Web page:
A team of six mechanical engineering students is taking advantage of advanced digital manufacturing technologies to develop a reverse-engineered 3D model and to custom fabricate prosthetics for mobility assistance and improved quality of life for Shelby, a 12-year-old small border collie.

Although Shelby became crippled when she was 6-years-old due to dehydrated spinal discs, compressed nerves, and progressive rheumatoid arthritis, she has been a trooper!

The ultimate goal of this project is to custom 3D print a brace of suitable material to offer support and increased mobility of her most deformed leg.

YSU’s mechanical engineering undergraduates Abdullah Alsairafi, Jared Clark, Jason Doll, Craig Householder, Jennifer McAnallen and Karen Schilling are working under the guidance of Guha Manogharan and in consultation with Luke Lukasko, DVM, and Shelby’s owner Laurie Wittkugle throughout this project.

“We began with getting a form fit of Shelby’s leg through a non-exothermal casting process, which we used to get a digital model through scanning methods. This enabled our students to work with computational modeling tools to design and develop a custom-fit brace specifically designed for Shelby,” Guha said.

The team is currently evaluating different combinations of both materials and 3D printing methods to develop a brace that is both soft and flexible on the inside, like memory-foam, and hard-texture to give Shelby traction in the Ohio winter.

This project is a perfect example of YSU’s College of STEM students collaborating and employing all they have learned prior to Senior Design to take on a challenge that would solve a real problem.

The talent and passion of this team may only be surpassed by their dedication and concern for Shelby, who is taking all the fuss in stride.

Interim Dean Gregg Sturrus anticipates many new opportunities for YSU STEM students as these fields of research expand.

Making a Difference: Ashley Martof named STEM Exemplar

Photo by Justin Wier/The Jambar.

Last year Ashley Martof was named STEM’s Intern of the Year. This year, she has been working hard and has been named a Believe in Ohio STEM Exemplar.

The Ohio Academy of Sciences named 58 students as STEM Exemplars this year. A STEM Exemplar is someone who serves as a role model for students to pursue STEM careers and innovative thinking.

She said she was excited and felt blessed when she found out she was named an exemplar.

It is such a great feeling to go around and promote STEM education.”

Students named as exemplars had to apply or be nominated for the title. Martof said that her professor Guha Manogharan encouraged her to apply.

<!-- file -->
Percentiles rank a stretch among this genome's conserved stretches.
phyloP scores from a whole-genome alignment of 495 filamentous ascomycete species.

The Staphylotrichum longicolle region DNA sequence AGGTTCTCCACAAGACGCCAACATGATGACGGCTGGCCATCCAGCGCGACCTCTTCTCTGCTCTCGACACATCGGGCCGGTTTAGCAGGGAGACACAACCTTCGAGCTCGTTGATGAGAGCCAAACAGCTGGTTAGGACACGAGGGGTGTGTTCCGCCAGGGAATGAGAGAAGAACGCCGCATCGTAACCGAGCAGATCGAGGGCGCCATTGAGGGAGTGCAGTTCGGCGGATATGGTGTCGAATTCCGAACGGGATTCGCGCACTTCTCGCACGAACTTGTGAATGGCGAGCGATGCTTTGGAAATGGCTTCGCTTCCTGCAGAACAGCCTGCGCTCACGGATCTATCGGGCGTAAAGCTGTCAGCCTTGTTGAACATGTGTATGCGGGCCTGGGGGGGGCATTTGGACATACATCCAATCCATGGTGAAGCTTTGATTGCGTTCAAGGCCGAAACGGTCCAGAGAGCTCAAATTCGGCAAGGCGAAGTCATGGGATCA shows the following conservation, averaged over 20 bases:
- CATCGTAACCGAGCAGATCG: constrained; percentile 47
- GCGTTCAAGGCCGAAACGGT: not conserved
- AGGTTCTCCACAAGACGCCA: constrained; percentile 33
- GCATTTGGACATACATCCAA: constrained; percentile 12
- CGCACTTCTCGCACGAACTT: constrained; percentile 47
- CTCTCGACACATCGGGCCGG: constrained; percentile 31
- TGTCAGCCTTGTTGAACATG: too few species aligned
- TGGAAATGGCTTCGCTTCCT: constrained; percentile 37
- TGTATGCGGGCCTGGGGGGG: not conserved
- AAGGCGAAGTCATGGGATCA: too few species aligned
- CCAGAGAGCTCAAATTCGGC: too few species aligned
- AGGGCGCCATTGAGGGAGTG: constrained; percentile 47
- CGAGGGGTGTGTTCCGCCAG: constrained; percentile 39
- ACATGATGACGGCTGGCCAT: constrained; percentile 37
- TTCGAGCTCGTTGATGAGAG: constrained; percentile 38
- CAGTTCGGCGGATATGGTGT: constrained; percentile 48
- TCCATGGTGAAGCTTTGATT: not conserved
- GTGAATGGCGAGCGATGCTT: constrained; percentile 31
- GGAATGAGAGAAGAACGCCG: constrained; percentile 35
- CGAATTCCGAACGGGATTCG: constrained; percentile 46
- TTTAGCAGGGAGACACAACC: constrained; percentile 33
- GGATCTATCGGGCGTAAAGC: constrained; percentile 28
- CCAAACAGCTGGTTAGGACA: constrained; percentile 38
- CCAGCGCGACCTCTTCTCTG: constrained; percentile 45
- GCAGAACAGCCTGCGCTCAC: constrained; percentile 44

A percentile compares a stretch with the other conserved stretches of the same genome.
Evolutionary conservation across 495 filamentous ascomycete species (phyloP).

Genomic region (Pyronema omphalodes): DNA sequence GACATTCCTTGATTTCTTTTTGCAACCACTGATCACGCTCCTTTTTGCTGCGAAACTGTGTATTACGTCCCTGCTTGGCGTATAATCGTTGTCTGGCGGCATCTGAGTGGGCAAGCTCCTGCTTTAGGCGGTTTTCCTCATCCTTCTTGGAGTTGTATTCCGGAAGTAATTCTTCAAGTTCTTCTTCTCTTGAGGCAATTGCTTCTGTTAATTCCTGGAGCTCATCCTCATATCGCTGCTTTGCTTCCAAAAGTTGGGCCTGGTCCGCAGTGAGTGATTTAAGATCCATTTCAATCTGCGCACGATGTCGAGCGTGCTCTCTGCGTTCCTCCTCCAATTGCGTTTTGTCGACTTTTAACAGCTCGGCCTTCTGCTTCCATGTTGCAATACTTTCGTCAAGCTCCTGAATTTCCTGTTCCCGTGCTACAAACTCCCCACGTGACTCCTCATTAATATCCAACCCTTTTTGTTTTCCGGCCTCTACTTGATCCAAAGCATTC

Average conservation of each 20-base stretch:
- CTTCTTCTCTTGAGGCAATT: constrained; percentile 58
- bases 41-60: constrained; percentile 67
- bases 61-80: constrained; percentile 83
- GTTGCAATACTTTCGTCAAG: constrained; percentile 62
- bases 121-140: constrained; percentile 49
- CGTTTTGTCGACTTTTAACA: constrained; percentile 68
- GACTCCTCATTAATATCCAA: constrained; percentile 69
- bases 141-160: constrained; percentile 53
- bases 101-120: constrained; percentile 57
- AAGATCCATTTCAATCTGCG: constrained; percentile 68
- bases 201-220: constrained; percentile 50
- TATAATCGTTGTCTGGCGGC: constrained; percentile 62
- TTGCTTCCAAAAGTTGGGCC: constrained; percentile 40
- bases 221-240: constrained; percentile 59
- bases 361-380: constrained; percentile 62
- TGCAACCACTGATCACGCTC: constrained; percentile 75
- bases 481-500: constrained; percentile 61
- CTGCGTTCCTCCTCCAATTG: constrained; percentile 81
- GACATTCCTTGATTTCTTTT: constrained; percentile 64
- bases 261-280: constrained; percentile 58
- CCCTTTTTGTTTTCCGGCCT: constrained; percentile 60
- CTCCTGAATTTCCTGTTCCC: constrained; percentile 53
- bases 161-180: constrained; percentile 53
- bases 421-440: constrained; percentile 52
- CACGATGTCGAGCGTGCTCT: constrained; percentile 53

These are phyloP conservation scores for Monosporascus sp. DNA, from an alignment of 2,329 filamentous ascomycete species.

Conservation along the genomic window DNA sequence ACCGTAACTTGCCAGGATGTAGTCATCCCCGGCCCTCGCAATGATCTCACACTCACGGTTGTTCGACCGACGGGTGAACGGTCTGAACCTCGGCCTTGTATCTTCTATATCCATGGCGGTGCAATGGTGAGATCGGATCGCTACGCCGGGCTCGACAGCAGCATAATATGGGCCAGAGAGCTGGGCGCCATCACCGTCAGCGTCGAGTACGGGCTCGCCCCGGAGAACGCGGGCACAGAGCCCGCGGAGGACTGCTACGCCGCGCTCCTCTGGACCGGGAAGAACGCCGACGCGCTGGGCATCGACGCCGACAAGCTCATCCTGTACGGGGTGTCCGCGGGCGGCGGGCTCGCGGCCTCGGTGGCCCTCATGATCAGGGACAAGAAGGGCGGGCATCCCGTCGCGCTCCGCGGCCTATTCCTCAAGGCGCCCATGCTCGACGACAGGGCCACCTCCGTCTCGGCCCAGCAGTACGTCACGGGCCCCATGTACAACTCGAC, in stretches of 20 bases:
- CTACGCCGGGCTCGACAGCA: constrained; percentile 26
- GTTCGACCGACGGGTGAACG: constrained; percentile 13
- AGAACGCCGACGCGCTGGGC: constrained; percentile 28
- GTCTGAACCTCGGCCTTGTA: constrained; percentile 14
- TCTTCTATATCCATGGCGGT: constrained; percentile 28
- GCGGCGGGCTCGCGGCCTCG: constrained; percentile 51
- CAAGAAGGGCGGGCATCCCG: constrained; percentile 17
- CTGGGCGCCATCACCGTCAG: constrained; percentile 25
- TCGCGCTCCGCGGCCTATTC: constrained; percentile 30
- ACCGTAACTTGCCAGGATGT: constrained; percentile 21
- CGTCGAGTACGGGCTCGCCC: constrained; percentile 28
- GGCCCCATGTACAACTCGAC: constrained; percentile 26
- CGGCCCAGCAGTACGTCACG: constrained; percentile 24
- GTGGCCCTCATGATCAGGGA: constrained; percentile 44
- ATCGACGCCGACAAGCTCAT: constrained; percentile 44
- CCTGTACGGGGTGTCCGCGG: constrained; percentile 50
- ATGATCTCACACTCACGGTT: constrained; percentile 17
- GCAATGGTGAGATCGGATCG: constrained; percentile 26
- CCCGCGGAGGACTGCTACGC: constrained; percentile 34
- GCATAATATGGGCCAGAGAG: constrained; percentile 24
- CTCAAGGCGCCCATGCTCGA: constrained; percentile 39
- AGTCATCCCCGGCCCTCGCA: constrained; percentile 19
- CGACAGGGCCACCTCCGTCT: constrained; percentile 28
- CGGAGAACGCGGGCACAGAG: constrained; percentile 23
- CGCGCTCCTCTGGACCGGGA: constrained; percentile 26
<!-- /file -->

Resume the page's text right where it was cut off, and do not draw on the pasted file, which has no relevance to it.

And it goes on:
Of course I applied because this is a wonderful opportunity to express my love of teaching children by educating kids in STEM,” Martof said.

When Martof was named STEM Intern of the Year, she had interned with America Makes, where she was able to show her passions for advanced manufacturing and education. One of her first projects at America Makes was develop an additive manufacturing curriculum for teachers.

Other projects Martof completed at America Makes include developing a 3D printing student camp, where she took children from 2D to 3D basics to designing and printing their own products in five days. All of these projects have led to her being named and exemplar.

I have hosted STEM camps, mostly related to additive manufacturing,” Martof said. “I am currently holding a 3D printing club two days a week at the Lewis School in Youngstown. I am also a part of the [Center for Innovation and Advanced Manufacturing] at YSU; this allows me to give tours and work on the 3D printing equipment at YSU. I also help out with any STEM related camps [or] sessions at YSU or in the community.”

Martof is working on her master’s in Industrial and Systems Engineering. She graduated with a bachelor’s degree in industrial engineering.

Martof still has a few years left in her degree, but she said she knows additive manufacturing will definitely be in her future.

My love for additive manufacturing continues to grow each day. I plan to look for a career in additive manufacturing,” she said. “I am not sure if I will pursue a career in the actual manufacturing companies or fall towards the educational side. Either way, I will be happy!”

Faculty Faction: Guha Manogharan

Mr. Guha Manogharan

Youngstown State University and the College of Science, Technology, Engineering, and Mathematics are always looking for the best and brightest to teach our best and brightest. This last semester, the STEM College has been breaking in a new professor and researcher, Mr. Guha Manogharan.

Guha is an assistant professor with the Department of Mechanical and Industrial Engineering and is also a part of the new Center for Innovation in Additive Manufacturing (CIAM). In fact, CIAM and the many opportunities that the Valley brings for 3D printing and additive manufacturing, like America Makes and our budding program, are what brought Guha to the area.  Continue reading “Faculty Faction: Guha Manogharan”